St. Petersburg Times Online: Floridian
 Devil Rays Forums

printer version

Health notes

By WES ALLISON, Times Staff Writer
© St. Petersburg Times
published April 16, 2002

Smoking and breast cancer risk

As if lung cancer weren't scary enough, a new report by a Clearwater researcher found that women who smoke also are more likely to die of breast cancer.

The report, published in the current issue of Chemical Health & Safety, found that women who smoked were 20 percent more likely to die of breast cancer than nonsmokers. In a study of 12,500 women in Erie County, Pa., Dr. G.H. Miller and his co-authors found that 5.7 percent of smokers died of breast cancer, compared with 4.66 percent of nonsmokers.

"The data from the present study appear to show that if smoking would be eliminated among women, then death from breast cancer could be reduced by more than 20 percent," the report said.

Chemical Health & Safety is a publication of the American Chemical Society. Miller, who divides his time between Clearwater and Edinboro, Pa., is president of Studies on Smoking, a nonprofit group that researches the health effects of smoking.

Walk it off

Almost 70 percent of black women are overweight or obese, and that number is steadily rising. The epidemic has prompted the National Institutes of Health to launch a new campaign aimed at encouraging black women to improve eating and exercise habits.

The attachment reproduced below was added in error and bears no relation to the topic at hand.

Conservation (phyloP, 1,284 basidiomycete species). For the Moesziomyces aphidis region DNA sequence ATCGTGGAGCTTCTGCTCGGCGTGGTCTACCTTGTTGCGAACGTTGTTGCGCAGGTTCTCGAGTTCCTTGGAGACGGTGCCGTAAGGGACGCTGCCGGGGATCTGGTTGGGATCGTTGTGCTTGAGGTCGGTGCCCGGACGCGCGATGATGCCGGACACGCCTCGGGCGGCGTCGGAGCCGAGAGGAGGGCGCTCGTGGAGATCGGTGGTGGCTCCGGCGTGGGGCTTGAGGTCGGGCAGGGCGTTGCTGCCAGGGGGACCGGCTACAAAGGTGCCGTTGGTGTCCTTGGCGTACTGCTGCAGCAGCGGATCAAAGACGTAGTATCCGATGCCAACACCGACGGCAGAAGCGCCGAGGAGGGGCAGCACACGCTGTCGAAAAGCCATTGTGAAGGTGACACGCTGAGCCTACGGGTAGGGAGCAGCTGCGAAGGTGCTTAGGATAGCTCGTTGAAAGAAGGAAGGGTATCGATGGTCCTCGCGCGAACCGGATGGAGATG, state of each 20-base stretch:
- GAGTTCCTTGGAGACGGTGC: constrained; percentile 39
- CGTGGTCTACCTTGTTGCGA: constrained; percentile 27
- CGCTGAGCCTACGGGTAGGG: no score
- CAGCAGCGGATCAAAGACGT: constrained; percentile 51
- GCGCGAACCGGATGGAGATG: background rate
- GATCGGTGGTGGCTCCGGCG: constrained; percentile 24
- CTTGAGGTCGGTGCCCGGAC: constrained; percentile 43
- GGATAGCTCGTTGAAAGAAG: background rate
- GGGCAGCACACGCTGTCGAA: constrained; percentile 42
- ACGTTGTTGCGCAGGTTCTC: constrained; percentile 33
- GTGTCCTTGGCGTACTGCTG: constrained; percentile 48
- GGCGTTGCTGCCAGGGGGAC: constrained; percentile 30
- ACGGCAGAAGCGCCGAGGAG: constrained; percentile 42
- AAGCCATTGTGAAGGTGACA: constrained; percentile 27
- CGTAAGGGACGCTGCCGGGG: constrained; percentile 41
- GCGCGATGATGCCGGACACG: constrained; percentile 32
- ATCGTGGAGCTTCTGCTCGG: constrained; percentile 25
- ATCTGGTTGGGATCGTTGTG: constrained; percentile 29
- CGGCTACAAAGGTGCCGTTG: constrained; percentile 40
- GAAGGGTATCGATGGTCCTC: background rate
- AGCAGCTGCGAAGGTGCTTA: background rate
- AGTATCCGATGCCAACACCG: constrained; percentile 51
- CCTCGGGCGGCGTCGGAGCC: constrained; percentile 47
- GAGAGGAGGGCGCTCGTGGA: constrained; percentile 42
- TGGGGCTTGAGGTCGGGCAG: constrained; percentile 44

Sisters Together: Move More, Eat Better is part of the Weight-control Information Network of the National Institute of Diabetes and Digestive and Kidney Diseases. It includes a public awareness campaign and free publications that offer recipes, tips on healthy eating and easy ways to boost physical activity.

Partners include the Association for Black Cardiologists, the National Black Nurses' Association and the American Diabetes Association.

"We are not suggesting that African-American women make dramatic changes overnight," said Dr. Griffin Rodgers, deputy director of the National Institute for Diabetes and Digestive and Kidney Diseases. "What's important is to take incremental steps toward becoming healthier."

Among American women of all races, 60 percent don't get the recommended amount of exercise -- 30 minutes of moderate exercise most days of the week -- and 25 percent don't get any exercise at all.

Overall, about 60 percent of Americans are overweight or obese. That puts them at greater risk of heart disease, stroke, diabetes and some cancers.

Sisters Together offers a free program guide that will show you how to start a health awareness group as well as four booklets: Energize Yourself and Your Family; Fit and Fabulous as You Mature; Celebrate the Beauty of Youth; and Walking . . . A Step in the Right Direction.

For free copies, call NIH at 1-877-946-4627 or order online at

Back to Floridian

Back to Top
© St. Petersburg Times. All rights reserved.


From the wire
  • The preacher's daughter
  • '24' gets help from Hopper's evil ways
  • Should Big Brother be watching?
  • Health notes
  • Who should get hepatitis vaccines?